By Shirley Prihoda
If you like the company of older people, which I do since I am now an “older people,” most statements either begin or end with, “Where have the years gone?”
Most of us, albeit there are a few outliers, and you know who you are, bemoan the emptiness of an empty nest and realize far too late that the days are long, but the years are fast.
We have frequently stated in this column, which is more attributed to my memory loss rather than my need to impart great wisdom, “Wisdom comes with age, but sometimes it comes by itself.” And none truer than wishing we had taken the time to savor the moments for the treasures they were instead of our now ever-growing wish list for a do-over button.
It is my opinion God knew beforehand we would need a second chance to do better. He’s smart like that. Therefore, He gave us grandchildren! Now, our new enlightenment doesn’t always sit right with our now-grown kids since they say the new rules, even though few of them are vastly different from the ones they lived with as kids.
While there is a sense of renewal in allowing the grandchildren to eat a cookie on the sofa or get a drink from my Sonic cup, the deeper knowledge is realizing there will be many sofas throughout our lives, but there will only be one of them.
Before the friends who know me stand to repudiate this since it is an established fact that I border, well, actually live in OCD (Obsessive Compulsive Disorder) land, the cookies are not chocolate, and I squeeze the straw to impede any backwash.
The desire to do things our way isn’t an adult thing; it begins expressing itself immediately.
From the toddler’s, “Me do it” to my grandson’s favorite response. “You’re not the boss of me,” we want to do things our way. It may not necessarily be the right way or the best outcome, our second chance at grandchildren being the case in point, but we wanted to be in charge. Life would be so much simpler if we took direction better.
I’ve learned over the years as a counselor that adults are simply broken children in bigger shoes. They come wanting help to climb out of their brokenness, but still want to do it their way. They are stuck in an “If only world” or a “Me do it” because even though I came to you for help, “You’re not the boss of me.”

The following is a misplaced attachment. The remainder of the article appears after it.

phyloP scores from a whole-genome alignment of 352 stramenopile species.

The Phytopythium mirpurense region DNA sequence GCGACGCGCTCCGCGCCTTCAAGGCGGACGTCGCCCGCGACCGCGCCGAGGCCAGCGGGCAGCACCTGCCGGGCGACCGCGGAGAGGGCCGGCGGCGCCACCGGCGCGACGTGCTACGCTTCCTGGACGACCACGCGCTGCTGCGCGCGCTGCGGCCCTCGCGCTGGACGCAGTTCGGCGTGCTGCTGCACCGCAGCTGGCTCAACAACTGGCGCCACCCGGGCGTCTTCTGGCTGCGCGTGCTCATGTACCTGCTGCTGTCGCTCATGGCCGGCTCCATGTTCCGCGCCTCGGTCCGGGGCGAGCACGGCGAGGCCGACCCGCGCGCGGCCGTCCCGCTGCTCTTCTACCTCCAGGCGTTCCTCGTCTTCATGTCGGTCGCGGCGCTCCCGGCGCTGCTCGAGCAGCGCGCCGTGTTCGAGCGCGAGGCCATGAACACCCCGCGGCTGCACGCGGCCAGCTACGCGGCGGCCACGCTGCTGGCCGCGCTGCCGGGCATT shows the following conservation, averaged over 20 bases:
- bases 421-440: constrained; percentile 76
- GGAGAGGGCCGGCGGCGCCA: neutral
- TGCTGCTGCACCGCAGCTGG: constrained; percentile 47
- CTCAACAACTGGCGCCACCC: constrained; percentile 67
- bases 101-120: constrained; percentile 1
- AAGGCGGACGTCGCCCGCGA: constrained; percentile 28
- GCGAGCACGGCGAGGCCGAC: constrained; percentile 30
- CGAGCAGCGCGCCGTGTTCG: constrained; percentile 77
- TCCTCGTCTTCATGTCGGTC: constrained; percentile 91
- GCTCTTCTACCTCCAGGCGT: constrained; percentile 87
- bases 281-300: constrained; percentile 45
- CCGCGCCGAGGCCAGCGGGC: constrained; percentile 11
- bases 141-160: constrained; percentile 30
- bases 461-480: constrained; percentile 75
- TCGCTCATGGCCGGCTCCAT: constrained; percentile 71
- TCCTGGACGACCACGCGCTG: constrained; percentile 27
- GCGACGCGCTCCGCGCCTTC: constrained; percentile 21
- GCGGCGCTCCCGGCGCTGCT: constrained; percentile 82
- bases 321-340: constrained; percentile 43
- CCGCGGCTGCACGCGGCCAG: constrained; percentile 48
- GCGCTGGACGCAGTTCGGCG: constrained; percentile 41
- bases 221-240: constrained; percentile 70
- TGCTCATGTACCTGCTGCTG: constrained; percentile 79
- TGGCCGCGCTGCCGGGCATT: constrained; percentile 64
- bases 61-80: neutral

Now, taking or following directions is hard for everyone, but even more so for a born and bred Texan. Well, let’s just say, that left alone we could set the world straight in less than an 8-second bull ride while holding a freshly baked pie in the other hand. But there comes a time, it always does, when we find ourselves at the end of “Me do it” on rock bottom and nowhere to go but up.
Most heartbreaks in my chair center around their kids, their spouse, or in-laws. There must be a reason that an in-law is a close cousin to out-law! I share with them that there is an answer for all their hurts. Light arises in their eyes until I tell them Jesus is the answer for all of life’s problems. This is about the time their head drops in despair because they haven’t met the real God of second chances. The One that can and will restore a broken heart.
There is a significant difference in having the Bible thrown at you like a knife instead of the source of a healing balm on all the broken places of life. Since we’ve established the Lord is smart, let’s see what He says about family life in Psalm 127. “Unless the Lord builds the house, they labor in vain who build it; unless the Lord guards the city, the watchman stays awake in vain. It is vain for you to rise up early, to sit up late, to eat the bread of sorrows; for so He gives His beloved sleep.”
Is this saying what it appears to say? Yes. The Lord will establish (make strong) and guard our home. And not only our home but the city as well. There’s no need to get up early and fret or stay awake at night, wringing our hands, trying to figure a way to make it work.
He is the God of second chances. All you need to do is believe in your heart that He is Lord (you know, smarter than you since He made the universe and everything in it) and ask Him into your life. He adopts us as His kids. Not stepchildren, but full children with rights to come in the front door without knocking, eat the last cookie and drink through the straw of His Sonic cup, and He won’t pinch the straw!
I love to put these on my hamburgers. Don’t judge me.
3 cloves garlic minced
3/4 cup mayonnaise
2 teaspoons lemon juice
1 chipotle pepper in adobo sauce, minced.
In a small bowl, mix garlic, mayonnaise, lemon juice, and chipotle pepper. Cover and refrigerate.
In a wide-based bowl, combine onions and buttermilk. Allow to sit for one hour; stirring occasionally.
2 medium Vidalia onions, sliced really thin
1 cup buttermilk
1 cup flour
1 teaspoon garlic powder
1/2 teaspoon salt
1/2 teaspoon black pepper
2 teaspoons cayenne
1 teaspoon paprika
canola oil for frying
On a shallow plate, combine flour, garlic powder, salt, black pepper, cayenne, and paprika. Mix well with a fork. Heat oil in a heavy pot to 375 degrees.
Using tongs, remove onions from buttermilk and dredge in the flour mixture. Gently shake excess flour from the onions. Drop into hot oil and fry until golden. Drain on paper towels.
(To contact Shirley, please send emails to email@example.com or write to The Bulletin, P.O. Box 2426, Angleton, Tx. 77516)